You wanted to swing your wand

Swing of the wand
you wish to change me.

You don’t say it,
but I know it.
You are dissatisfied
with the way I look.

The way I hope
The way I want
The way I wish
that the sky would clear
because the rain reminds me
of my tears.

You are dissatisfied
and you want to swing your wand.

New clothes.
New personality.
New me.

You say
“Let’s go to the waterfront.
Let’s go to change you.
Pencil me into your schedule,
because I know how to change you.”

You’re supposed to accept me
for who I am.

Why can’t you?
Why can’t you stop
wishing to swing your
broken wand
on me?

The past weekend, inspired by a friend’s attempt to write poetry, I was inspired to look at my own poetry. Particularly the ones that I had written in 2005. The ones that captured my wistful emotion and desperation for…love.

Particularly this one. It’s more than 7 years later and I remember who I wrote this about. He was tall, gawky, Asian, a game designer. His aura was like a video game—sound effects rampant, common phrases, colors. His favorite store was Diesel—for months, he tried to convince me why $70 for a pair of jeans worked just fine.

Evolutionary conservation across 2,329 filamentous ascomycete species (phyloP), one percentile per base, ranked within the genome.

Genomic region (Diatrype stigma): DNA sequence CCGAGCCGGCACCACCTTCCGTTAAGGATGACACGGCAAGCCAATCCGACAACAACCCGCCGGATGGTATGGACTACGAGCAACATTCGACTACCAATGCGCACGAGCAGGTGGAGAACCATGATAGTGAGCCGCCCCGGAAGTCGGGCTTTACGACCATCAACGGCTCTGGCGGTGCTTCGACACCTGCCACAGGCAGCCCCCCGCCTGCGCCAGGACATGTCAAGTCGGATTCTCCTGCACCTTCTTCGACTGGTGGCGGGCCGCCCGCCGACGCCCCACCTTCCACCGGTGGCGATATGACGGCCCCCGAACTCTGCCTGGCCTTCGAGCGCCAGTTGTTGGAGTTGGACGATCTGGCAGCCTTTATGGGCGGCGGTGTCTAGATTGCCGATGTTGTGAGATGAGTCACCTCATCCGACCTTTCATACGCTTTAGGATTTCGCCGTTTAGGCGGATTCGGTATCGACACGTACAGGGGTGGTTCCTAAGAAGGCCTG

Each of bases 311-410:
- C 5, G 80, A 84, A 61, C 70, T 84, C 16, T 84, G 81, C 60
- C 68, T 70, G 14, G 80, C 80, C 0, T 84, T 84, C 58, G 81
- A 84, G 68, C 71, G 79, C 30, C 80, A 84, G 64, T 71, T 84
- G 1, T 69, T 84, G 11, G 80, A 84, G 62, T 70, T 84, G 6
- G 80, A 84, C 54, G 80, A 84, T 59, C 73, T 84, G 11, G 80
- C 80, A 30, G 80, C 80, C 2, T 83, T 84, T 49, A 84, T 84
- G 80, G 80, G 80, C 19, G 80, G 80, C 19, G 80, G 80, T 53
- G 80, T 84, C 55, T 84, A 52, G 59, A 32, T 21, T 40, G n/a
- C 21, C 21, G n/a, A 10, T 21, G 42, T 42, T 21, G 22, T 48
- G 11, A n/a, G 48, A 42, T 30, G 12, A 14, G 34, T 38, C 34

He once told me, “I can entertain myself while you shop.”

I don’t shop. I typically don’t care enough about my appearance to care.

But in that year, I almost cared. Each criticism, each demand dug at my soul. It was in this poem, I was starting to realize that I didn’t deserve the treatment. It took me an additional 12 months to be stronger again by someone who believed.

The last time I saw him was at the Riott Music Festival in November 2006 in the lobby. He was standing with two shorter friends. Out of courtesy, I walked up to him and said hello, exchanging pleasantries. He had purchased a condo in SOMA. I had just moved to San Francisco. How are you? Fine, thank you.

The wand, now 7 years later, has lost its magic.

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